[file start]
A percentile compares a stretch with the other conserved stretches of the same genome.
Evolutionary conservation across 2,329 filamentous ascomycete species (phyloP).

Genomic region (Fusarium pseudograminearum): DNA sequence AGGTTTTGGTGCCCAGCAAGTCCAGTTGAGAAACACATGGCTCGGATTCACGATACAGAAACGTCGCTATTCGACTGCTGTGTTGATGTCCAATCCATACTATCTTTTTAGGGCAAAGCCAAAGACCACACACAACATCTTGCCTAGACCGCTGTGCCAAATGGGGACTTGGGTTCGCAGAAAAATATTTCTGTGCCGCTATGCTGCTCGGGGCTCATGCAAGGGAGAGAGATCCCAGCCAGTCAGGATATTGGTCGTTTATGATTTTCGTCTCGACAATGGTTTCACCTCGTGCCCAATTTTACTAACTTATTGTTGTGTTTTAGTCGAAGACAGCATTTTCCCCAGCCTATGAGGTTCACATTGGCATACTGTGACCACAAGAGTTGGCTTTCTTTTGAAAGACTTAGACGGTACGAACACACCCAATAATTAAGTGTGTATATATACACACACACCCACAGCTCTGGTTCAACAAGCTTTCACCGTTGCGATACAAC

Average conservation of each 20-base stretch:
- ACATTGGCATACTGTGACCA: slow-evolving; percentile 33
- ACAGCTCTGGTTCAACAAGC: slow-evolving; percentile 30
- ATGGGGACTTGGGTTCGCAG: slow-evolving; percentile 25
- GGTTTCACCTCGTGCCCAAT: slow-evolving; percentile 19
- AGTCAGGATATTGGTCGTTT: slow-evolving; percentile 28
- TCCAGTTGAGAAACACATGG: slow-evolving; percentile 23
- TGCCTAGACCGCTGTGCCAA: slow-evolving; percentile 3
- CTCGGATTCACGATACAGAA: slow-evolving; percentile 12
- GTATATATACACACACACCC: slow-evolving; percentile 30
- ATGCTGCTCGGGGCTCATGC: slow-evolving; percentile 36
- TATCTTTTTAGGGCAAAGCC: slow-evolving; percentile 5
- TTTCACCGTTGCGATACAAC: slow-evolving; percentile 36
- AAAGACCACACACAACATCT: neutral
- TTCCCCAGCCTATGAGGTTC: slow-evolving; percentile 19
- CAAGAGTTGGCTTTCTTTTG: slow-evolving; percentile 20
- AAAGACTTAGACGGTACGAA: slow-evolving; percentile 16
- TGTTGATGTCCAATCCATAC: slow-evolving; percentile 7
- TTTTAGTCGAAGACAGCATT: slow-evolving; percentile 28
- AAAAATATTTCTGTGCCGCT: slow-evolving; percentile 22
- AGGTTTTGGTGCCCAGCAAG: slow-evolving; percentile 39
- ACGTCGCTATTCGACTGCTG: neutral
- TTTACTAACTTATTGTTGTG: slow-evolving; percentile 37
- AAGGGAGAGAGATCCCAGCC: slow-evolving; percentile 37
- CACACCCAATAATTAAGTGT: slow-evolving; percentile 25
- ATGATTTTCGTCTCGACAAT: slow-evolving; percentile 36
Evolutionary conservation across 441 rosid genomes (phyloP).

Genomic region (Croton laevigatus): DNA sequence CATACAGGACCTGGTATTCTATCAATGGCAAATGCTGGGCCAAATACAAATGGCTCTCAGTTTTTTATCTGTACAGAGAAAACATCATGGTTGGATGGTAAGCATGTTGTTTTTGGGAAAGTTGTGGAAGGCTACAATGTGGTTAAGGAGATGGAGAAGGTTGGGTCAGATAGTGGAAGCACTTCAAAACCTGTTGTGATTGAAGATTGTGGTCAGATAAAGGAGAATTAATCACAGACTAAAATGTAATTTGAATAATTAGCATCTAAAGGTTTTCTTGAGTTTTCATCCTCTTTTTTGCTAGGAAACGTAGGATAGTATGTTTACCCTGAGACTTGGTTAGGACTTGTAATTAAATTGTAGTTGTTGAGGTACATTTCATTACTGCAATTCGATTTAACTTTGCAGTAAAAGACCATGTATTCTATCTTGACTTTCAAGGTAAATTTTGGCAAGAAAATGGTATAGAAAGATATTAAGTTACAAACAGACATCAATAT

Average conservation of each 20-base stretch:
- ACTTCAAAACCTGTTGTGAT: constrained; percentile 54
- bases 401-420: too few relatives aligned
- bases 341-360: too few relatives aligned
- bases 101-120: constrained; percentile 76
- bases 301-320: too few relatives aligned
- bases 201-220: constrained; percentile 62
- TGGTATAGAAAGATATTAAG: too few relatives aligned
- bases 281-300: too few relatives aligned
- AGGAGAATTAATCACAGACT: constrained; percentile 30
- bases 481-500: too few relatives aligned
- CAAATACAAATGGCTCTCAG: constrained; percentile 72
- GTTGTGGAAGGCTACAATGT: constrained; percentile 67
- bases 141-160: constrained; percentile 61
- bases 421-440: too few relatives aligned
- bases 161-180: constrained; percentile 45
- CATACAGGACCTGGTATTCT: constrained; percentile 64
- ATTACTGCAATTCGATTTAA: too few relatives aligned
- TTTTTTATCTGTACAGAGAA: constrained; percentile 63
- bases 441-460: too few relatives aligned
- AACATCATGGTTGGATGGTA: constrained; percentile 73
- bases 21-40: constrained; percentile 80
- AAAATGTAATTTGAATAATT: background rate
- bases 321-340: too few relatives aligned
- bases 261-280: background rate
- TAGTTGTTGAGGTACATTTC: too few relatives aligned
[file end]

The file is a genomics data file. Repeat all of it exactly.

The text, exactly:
A percentile compares a stretch with the other conserved stretches of the same genome.
Evolutionary conservation across 2,329 filamentous ascomycete species (phyloP).

Genomic region (Fusarium pseudograminearum): DNA sequence AGGTTTTGGTGCCCAGCAAGTCCAGTTGAGAAACACATGGCTCGGATTCACGATACAGAAACGTCGCTATTCGACTGCTGTGTTGATGTCCAATCCATACTATCTTTTTAGGGCAAAGCCAAAGACCACACACAACATCTTGCCTAGACCGCTGTGCCAAATGGGGACTTGGGTTCGCAGAAAAATATTTCTGTGCCGCTATGCTGCTCGGGGCTCATGCAAGGGAGAGAGATCCCAGCCAGTCAGGATATTGGTCGTTTATGATTTTCGTCTCGACAATGGTTTCACCTCGTGCCCAATTTTACTAACTTATTGTTGTGTTTTAGTCGAAGACAGCATTTTCCCCAGCCTATGAGGTTCACATTGGCATACTGTGACCACAAGAGTTGGCTTTCTTTTGAAAGACTTAGACGGTACGAACACACCCAATAATTAAGTGTGTATATATACACACACACCCACAGCTCTGGTTCAACAAGCTTTCACCGTTGCGATACAAC

Average conservation of each 20-base stretch:
- ACATTGGCATACTGTGACCA: slow-evolving; percentile 33
- ACAGCTCTGGTTCAACAAGC: slow-evolving; percentile 30
- ATGGGGACTTGGGTTCGCAG: slow-evolving; percentile 25
- GGTTTCACCTCGTGCCCAAT: slow-evolving; percentile 19
- AGTCAGGATATTGGTCGTTT: slow-evolving; percentile 28
- TCCAGTTGAGAAACACATGG: slow-evolving; percentile 23
- TGCCTAGACCGCTGTGCCAA: slow-evolving; percentile 3
- CTCGGATTCACGATACAGAA: slow-evolving; percentile 12
- GTATATATACACACACACCC: slow-evolving; percentile 30
- ATGCTGCTCGGGGCTCATGC: slow-evolving; percentile 36
- TATCTTTTTAGGGCAAAGCC: slow-evolving; percentile 5
- TTTCACCGTTGCGATACAAC: slow-evolving; percentile 36
- AAAGACCACACACAACATCT: neutral
- TTCCCCAGCCTATGAGGTTC: slow-evolving; percentile 19
- CAAGAGTTGGCTTTCTTTTG: slow-evolving; percentile 20
- AAAGACTTAGACGGTACGAA: slow-evolving; percentile 16
- TGTTGATGTCCAATCCATAC: slow-evolving; percentile 7
- TTTTAGTCGAAGACAGCATT: slow-evolving; percentile 28
- AAAAATATTTCTGTGCCGCT: slow-evolving; percentile 22
- AGGTTTTGGTGCCCAGCAAG: slow-evolving; percentile 39
- ACGTCGCTATTCGACTGCTG: neutral
- TTTACTAACTTATTGTTGTG: slow-evolving; percentile 37
- AAGGGAGAGAGATCCCAGCC: slow-evolving; percentile 37
- CACACCCAATAATTAAGTGT: slow-evolving; percentile 25
- ATGATTTTCGTCTCGACAAT: slow-evolving; percentile 36
Evolutionary conservation across 441 rosid genomes (phyloP).

Genomic region (Croton laevigatus): DNA sequence CATACAGGACCTGGTATTCTATCAATGGCAAATGCTGGGCCAAATACAAATGGCTCTCAGTTTTTTATCTGTACAGAGAAAACATCATGGTTGGATGGTAAGCATGTTGTTTTTGGGAAAGTTGTGGAAGGCTACAATGTGGTTAAGGAGATGGAGAAGGTTGGGTCAGATAGTGGAAGCACTTCAAAACCTGTTGTGATTGAAGATTGTGGTCAGATAAAGGAGAATTAATCACAGACTAAAATGTAATTTGAATAATTAGCATCTAAAGGTTTTCTTGAGTTTTCATCCTCTTTTTTGCTAGGAAACGTAGGATAGTATGTTTACCCTGAGACTTGGTTAGGACTTGTAATTAAATTGTAGTTGTTGAGGTACATTTCATTACTGCAATTCGATTTAACTTTGCAGTAAAAGACCATGTATTCTATCTTGACTTTCAAGGTAAATTTTGGCAAGAAAATGGTATAGAAAGATATTAAGTTACAAACAGACATCAATAT

Average conservation of each 20-base stretch:
- ACTTCAAAACCTGTTGTGAT: constrained; percentile 54
- bases 401-420: too few relatives aligned
- bases 341-360: too few relatives aligned
- bases 101-120: constrained; percentile 76
- bases 301-320: too few relatives aligned
- bases 201-220: constrained; percentile 62
- TGGTATAGAAAGATATTAAG: too few relatives aligned
- bases 281-300: too few relatives aligned
- AGGAGAATTAATCACAGACT: constrained; percentile 30
- bases 481-500: too few relatives aligned
- CAAATACAAATGGCTCTCAG: constrained; percentile 72
- GTTGTGGAAGGCTACAATGT: constrained; percentile 67
- bases 141-160: constrained; percentile 61
- bases 421-440: too few relatives aligned
- bases 161-180: constrained; percentile 45
- CATACAGGACCTGGTATTCT: constrained; percentile 64
- ATTACTGCAATTCGATTTAA: too few relatives aligned
- TTTTTTATCTGTACAGAGAA: constrained; percentile 63
- bases 441-460: too few relatives aligned
- AACATCATGGTTGGATGGTA: constrained; percentile 73
- bases 21-40: constrained; percentile 80
- AAAATGTAATTTGAATAATT: background rate
- bases 321-340: too few relatives aligned
- bases 261-280: background rate
- TAGTTGTTGAGGTACATTTC: too few relatives aligned